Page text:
Africa's queen of world/rock crossover working with the legendary Tony Visconti!
Garth Cartwright 2007
Born in the West African state of Benin, Angelique Kidjo is one of the few African female singers to have won a wide Western audience, having been based in Paris (and now New York) since the early 1990s. Kidjo’s has a proven ability to blend up-tempo African music with rock: she regularly performs Jimi Hendrix’s “Voodoo Chile” in concert and recorded John Lennon’s “Happy Christmas (War Is Over)” for the Instant Karma Amnesty International album to raise funds and awareness for Darfur. This talent comes to fruitition on Djin Djin (apparently the sound of African bells welcoming the new day), where she mixes upbeat Afro flavours with a strong Western rock feel.
To help Kidjo achieve this, there’s producer Tony Visconti – yes, the man who oversaw the most famous recordings of David Bowie and Marc Bolan! Visconti appears at first an odd choice but listening to Djin Djin it proves to be inspired: the West African element is strong, never subsumed by pop/rock, but at the same time this is an African album many who have never before enjoyed African music might appreciate. To help win those new listeners, Kidjo is joined by many famous pop musicians – Peter Gabriel, Joss Stone, Carlos Santana, Ziggy Marley, Alicia Keys, Branford Marsalis – as well as Senegal’s Youssou N’Dour and Mali’s Amadou & Mariam.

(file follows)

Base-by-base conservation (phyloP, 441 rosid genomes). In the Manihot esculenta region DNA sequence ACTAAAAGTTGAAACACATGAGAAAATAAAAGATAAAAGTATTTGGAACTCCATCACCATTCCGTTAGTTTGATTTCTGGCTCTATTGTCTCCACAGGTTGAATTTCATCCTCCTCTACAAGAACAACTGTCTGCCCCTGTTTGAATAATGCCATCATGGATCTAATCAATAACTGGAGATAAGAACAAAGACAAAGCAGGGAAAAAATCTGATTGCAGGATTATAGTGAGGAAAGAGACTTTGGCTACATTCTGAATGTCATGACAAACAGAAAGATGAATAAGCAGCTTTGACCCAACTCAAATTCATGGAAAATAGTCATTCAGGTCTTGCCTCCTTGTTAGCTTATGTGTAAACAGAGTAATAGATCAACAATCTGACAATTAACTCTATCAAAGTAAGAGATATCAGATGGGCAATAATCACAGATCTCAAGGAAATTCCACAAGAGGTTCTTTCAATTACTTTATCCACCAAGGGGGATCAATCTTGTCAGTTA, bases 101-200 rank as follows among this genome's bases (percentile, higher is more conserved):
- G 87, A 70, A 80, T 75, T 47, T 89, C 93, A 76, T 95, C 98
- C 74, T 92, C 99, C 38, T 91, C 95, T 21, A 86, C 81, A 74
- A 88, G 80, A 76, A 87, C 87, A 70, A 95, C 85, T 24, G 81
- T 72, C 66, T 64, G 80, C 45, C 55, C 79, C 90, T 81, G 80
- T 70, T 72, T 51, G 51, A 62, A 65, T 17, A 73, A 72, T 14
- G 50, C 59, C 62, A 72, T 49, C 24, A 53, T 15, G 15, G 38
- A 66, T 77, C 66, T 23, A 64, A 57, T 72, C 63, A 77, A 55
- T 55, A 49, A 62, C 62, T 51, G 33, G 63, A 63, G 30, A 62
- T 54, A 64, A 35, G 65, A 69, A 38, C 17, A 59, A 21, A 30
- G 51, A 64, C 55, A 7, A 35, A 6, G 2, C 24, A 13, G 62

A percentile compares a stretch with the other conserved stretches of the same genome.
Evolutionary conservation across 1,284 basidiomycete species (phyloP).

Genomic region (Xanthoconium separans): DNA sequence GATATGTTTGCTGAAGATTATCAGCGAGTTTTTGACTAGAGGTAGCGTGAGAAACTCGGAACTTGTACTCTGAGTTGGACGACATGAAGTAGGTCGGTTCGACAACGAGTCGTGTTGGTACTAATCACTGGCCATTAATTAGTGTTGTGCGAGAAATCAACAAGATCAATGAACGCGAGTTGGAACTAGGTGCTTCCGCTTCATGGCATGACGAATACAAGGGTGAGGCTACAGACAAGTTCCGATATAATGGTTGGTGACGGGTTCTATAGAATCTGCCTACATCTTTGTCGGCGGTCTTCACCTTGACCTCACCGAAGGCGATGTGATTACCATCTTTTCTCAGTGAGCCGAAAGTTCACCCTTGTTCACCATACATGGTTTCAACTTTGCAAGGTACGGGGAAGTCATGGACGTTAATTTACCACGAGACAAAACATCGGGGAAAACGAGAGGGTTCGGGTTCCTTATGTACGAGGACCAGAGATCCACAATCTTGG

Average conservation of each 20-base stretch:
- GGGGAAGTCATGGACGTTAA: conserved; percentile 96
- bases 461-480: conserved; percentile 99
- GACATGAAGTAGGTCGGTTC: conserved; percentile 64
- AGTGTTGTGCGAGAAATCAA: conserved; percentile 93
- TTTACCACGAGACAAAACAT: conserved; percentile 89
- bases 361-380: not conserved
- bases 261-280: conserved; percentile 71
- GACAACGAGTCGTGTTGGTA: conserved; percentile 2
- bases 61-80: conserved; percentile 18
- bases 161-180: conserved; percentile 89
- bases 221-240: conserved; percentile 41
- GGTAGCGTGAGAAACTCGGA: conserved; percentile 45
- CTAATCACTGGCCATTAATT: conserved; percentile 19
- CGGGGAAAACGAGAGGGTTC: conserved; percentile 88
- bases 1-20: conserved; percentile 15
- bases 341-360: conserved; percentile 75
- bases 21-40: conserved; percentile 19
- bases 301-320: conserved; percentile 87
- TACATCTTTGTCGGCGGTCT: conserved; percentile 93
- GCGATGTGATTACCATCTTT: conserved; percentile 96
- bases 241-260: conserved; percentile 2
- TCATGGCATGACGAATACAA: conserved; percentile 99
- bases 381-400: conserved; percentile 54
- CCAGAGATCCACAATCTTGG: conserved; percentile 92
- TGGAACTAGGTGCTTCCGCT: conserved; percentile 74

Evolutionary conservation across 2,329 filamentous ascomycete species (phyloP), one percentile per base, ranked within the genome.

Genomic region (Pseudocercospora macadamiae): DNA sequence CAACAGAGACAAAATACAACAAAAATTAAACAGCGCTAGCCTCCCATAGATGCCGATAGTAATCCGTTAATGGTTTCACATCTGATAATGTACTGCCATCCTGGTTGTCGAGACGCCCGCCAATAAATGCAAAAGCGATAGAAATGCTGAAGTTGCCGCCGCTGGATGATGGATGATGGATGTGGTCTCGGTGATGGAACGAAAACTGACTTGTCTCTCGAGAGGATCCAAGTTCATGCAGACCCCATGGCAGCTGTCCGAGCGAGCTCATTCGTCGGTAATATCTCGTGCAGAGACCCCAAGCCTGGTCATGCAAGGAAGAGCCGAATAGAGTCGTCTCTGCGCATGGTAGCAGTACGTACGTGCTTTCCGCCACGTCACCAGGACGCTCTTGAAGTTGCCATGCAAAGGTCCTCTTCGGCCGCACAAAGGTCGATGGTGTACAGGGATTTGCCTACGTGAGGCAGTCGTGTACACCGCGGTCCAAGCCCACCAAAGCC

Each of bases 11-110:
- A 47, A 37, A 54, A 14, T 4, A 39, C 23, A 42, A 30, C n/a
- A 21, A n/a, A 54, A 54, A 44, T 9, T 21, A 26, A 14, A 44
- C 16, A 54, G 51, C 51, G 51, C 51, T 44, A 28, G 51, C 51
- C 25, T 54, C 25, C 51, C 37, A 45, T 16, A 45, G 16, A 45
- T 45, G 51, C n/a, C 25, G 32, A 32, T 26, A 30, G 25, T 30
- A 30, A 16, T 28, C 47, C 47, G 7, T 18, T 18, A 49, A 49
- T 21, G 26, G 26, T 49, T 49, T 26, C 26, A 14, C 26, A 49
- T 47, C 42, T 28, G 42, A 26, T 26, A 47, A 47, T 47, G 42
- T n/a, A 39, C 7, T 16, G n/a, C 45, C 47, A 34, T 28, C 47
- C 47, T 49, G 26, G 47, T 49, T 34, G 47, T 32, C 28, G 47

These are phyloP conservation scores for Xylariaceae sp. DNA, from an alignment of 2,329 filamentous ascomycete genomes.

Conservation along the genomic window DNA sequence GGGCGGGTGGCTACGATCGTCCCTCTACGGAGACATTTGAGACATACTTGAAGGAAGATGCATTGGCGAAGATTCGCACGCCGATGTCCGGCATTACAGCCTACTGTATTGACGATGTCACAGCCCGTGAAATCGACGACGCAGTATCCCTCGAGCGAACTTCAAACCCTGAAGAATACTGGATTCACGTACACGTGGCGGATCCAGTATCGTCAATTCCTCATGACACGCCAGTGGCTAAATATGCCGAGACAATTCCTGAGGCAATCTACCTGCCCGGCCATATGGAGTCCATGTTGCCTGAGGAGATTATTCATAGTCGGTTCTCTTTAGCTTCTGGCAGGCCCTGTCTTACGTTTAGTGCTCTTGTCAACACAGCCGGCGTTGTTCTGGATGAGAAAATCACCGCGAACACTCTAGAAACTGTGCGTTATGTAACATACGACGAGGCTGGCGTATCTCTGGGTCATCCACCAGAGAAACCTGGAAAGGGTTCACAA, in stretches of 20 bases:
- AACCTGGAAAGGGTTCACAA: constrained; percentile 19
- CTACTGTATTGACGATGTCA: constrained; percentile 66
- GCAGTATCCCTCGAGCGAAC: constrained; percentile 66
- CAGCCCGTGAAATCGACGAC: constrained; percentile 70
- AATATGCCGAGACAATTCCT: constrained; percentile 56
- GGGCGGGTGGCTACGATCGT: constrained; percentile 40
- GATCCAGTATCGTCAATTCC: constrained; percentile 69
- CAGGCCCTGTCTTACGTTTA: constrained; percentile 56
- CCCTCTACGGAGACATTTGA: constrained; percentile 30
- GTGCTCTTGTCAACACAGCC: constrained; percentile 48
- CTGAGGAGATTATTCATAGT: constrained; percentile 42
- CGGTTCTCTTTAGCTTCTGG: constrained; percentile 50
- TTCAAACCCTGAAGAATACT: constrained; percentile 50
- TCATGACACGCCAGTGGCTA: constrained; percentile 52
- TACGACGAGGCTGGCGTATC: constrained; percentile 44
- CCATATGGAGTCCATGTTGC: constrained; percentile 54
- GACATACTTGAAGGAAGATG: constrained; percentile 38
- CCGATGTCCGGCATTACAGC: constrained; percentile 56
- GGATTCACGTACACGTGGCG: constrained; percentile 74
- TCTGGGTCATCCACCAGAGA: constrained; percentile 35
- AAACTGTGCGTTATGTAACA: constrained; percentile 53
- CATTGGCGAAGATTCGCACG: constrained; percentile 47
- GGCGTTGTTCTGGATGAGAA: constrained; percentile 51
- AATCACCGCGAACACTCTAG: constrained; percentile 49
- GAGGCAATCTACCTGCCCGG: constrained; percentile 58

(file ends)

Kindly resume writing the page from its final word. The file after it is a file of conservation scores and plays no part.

Kidjo’s take on The Rolling Stones’ “Gimme Shelter” brings in a funky hi-life feel to an ominous song that surely now reflects on Darfur while “Pearls” finds Kidjo duetting with Josh Groban in an overly lush ballad about refugees. But Kidjo’s at her best when working without famous friends and Vixconti’s clean, unfussy production makes numbers such as “Papa” and “Ae Ae” sparkle.